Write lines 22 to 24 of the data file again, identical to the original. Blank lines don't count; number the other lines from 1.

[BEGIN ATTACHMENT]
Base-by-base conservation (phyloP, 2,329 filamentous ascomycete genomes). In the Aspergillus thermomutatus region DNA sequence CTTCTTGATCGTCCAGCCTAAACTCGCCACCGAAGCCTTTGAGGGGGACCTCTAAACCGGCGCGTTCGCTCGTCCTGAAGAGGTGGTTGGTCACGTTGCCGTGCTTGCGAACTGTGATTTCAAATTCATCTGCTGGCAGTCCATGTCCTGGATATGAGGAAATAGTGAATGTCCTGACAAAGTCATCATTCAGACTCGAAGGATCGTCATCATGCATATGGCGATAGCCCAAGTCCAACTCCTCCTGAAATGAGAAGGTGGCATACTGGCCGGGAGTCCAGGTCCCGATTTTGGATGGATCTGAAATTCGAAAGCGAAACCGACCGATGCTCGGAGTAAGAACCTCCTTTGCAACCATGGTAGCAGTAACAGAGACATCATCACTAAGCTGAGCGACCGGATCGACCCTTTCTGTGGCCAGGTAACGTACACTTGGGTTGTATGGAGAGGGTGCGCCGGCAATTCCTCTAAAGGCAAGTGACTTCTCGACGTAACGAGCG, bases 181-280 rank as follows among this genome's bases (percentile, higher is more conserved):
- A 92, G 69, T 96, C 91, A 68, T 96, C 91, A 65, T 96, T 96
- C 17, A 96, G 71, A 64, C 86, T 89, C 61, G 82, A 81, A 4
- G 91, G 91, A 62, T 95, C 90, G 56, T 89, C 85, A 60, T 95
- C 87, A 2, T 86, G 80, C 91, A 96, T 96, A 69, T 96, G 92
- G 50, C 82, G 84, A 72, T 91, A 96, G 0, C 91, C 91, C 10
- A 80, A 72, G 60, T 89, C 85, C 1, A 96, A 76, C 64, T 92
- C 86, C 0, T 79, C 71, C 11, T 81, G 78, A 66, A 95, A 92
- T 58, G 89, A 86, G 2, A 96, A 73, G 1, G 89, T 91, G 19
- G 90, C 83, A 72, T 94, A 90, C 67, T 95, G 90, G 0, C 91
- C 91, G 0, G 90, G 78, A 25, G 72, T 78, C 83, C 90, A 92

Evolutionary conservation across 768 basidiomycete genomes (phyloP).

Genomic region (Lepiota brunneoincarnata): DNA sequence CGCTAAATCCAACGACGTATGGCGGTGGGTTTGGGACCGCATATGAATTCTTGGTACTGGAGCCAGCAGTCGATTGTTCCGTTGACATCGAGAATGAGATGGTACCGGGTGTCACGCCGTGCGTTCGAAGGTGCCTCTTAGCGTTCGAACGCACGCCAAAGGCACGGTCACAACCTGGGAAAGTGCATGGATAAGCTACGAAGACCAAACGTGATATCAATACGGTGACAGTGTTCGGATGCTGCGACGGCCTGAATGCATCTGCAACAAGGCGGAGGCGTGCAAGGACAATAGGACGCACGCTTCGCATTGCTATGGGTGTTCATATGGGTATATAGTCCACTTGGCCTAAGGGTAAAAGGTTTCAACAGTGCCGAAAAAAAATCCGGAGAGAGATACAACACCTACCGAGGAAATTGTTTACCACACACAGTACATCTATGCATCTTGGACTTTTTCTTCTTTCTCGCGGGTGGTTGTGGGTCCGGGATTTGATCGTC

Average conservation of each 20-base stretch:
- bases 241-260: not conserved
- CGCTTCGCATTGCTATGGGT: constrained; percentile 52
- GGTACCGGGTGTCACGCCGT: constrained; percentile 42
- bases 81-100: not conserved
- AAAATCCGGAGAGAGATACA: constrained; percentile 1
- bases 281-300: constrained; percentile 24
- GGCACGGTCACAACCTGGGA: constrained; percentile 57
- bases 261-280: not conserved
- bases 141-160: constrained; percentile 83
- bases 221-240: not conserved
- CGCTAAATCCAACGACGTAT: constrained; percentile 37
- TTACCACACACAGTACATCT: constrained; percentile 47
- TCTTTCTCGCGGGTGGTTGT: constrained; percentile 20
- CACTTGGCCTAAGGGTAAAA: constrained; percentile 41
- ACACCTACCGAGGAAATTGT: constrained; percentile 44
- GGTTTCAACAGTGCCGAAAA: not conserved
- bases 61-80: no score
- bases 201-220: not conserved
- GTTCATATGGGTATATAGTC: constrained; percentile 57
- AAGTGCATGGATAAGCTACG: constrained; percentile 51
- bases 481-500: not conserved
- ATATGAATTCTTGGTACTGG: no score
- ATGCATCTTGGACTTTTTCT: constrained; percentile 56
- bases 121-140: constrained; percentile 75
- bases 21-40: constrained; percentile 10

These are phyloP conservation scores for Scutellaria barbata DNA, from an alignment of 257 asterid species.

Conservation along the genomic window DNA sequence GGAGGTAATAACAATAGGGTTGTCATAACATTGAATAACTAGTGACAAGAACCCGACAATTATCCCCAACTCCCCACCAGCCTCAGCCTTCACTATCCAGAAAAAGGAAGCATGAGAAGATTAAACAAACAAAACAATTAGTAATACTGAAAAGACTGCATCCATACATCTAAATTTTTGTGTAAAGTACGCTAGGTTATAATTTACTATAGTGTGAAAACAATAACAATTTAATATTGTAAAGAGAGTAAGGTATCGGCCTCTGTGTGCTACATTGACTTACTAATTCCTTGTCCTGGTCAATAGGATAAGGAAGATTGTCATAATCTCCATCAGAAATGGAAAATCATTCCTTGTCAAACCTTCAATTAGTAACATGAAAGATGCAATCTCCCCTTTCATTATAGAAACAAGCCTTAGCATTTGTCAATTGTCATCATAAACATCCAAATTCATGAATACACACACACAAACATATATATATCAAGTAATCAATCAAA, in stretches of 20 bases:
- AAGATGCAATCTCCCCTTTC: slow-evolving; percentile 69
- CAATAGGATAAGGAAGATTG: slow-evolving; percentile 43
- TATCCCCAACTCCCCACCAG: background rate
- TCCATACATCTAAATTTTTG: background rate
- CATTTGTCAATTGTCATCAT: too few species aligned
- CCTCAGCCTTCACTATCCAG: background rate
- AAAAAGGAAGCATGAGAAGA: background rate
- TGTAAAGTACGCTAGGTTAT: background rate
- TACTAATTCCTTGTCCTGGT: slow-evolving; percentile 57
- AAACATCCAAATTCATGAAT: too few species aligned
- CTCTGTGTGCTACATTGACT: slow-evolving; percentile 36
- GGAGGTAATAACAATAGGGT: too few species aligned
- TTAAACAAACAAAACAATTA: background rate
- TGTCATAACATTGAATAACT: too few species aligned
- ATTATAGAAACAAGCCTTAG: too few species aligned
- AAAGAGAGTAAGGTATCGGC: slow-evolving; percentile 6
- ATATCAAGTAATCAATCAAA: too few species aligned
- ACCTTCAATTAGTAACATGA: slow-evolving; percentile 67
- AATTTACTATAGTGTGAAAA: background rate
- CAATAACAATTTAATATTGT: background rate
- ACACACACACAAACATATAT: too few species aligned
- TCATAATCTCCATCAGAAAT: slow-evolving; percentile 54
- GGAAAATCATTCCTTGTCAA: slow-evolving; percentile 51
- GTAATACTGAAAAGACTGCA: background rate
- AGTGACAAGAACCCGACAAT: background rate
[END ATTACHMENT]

- bases 261-280: not conserved
- bases 141-160: constrained; percentile 83
- bases 221-240: not conserved